This is a reference under Section 66(1) of the Indian Income-tax Act, 1922. The question referred to us is as follows :-
'Whether, in the circumstances of the case, the income received by the applicant from bhents was exempt from taxation under Section 4(3) (i) or 4 (3) (ii) of the Income-tax ?'
The assessee is a Mahant of a temple at Ayodhya known as Barasthan. He was appointed Mahant under a deed of trust dated the 23rd of November, 1922. Clause 9 of this deed of trust runs as follows :-
'A Mahant gets voluntary Puja offerings in two ways - one on account of his being Mahant of the gaddi and the second he gets are offerings made of the deity. Consequently, the managing Mahant shall have full control over the first kind of income. He can himself spend this income without the consent of the managing committee subject to this condition that he shall not spend this income against his position as a Mahant and it should not be spent against the tenets of the Virakt religion (Virakt means one who renounces the world for higher spiritual religious attainment). After the death of the Mahant, the residue of this income, if any, will be deemed to be the income of the trust.'
The Income-tax Officer claimed that the offerings made to the Mahant, which he could utilise for his purposes, was taxable income. On behalf of the assessee, however, exemption was claimed under Section 4 (3) (i) and (ii), the relevant portion of which is as follows :-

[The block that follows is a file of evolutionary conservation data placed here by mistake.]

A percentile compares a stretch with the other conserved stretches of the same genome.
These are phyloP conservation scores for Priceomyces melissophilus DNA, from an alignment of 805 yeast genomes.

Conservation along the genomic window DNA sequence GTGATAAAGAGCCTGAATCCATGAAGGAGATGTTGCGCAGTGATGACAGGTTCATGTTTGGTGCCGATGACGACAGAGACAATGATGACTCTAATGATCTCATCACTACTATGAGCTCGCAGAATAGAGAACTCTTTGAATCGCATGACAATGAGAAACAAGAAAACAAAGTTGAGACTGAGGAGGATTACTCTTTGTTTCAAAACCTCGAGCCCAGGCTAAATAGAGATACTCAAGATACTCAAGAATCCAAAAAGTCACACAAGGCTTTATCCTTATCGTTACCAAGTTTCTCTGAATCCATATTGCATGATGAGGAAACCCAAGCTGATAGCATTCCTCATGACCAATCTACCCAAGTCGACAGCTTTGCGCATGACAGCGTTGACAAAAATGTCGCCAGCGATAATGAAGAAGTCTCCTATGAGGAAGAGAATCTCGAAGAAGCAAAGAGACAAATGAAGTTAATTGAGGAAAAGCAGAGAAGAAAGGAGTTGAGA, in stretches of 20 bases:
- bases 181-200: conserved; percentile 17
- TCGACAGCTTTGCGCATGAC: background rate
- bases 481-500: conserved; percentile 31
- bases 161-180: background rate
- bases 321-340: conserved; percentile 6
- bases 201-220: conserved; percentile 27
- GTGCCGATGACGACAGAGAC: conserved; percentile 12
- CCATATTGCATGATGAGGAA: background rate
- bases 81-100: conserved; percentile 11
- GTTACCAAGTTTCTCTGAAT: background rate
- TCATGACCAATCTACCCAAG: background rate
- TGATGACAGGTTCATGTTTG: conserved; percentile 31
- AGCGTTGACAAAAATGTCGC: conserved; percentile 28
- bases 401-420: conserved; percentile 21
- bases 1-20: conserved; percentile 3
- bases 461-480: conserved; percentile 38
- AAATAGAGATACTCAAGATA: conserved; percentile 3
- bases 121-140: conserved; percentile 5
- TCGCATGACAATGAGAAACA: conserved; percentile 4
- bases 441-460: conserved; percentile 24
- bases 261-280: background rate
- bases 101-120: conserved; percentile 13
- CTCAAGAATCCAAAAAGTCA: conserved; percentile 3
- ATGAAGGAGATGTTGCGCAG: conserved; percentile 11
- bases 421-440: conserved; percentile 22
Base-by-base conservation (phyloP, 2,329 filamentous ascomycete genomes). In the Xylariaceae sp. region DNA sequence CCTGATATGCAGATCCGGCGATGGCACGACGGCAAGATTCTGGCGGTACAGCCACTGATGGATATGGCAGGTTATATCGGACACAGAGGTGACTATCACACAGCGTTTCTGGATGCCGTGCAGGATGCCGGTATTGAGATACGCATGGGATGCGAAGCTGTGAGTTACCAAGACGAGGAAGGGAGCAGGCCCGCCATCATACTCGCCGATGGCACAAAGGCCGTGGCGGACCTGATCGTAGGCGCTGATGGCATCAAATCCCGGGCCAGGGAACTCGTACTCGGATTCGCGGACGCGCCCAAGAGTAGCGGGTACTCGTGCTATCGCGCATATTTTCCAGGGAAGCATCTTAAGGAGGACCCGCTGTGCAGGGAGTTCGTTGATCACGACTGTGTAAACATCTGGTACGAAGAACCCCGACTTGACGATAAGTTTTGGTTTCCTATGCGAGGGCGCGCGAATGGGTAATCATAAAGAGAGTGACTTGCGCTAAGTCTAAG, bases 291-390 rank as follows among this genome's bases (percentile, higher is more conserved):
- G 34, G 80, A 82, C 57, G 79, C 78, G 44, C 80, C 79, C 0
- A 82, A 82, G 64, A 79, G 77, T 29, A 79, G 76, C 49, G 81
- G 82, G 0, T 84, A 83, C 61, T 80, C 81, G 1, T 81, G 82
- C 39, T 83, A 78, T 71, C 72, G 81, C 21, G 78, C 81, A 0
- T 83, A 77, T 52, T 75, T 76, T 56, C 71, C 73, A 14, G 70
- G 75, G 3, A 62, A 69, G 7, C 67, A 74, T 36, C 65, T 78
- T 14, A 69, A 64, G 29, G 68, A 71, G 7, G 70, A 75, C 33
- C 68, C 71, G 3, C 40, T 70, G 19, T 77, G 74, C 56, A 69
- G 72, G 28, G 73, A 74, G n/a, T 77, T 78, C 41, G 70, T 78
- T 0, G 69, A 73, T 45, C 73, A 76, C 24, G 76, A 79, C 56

'4. (3) Any income, profits or gains falling within the following classes shall not be included in the total income of the person receiving them :
(i) Any income derived from property held under trust or other legal obligation wholly for religious or charitable purposes, and in the case of property so held in part only for such purposes, the applied, or finally set apart for application, thereto.
(ii) Any income of a religious or charitable institution derived from voluntary contributions and applicable solely to religious or charitable purposes.'
Learned counsel does not claim that the case falls under Section 4 (3) (i). He has, however, relied on Section 4 (3) (ii) and has urged that the income was applicable solely to religious or charitable purposes. We are not satisfied that the income could be said to be applicable solely to religious purposes. The bhents or offerings to the Mahant were completely at his disposal and he could utilise them for any purpose he liked so long as that purpose was not contrary to the tenets of the Virakt religion or against his position as a Mahant. In the circumstances, it cannot be urged that the income was applicable solely to religious and charitable purposes.
Our answer to the reference, therefore, is in the negative. The assessee must pay costs to the other side which we assess at Rs. 300.
Reference answered in the negative.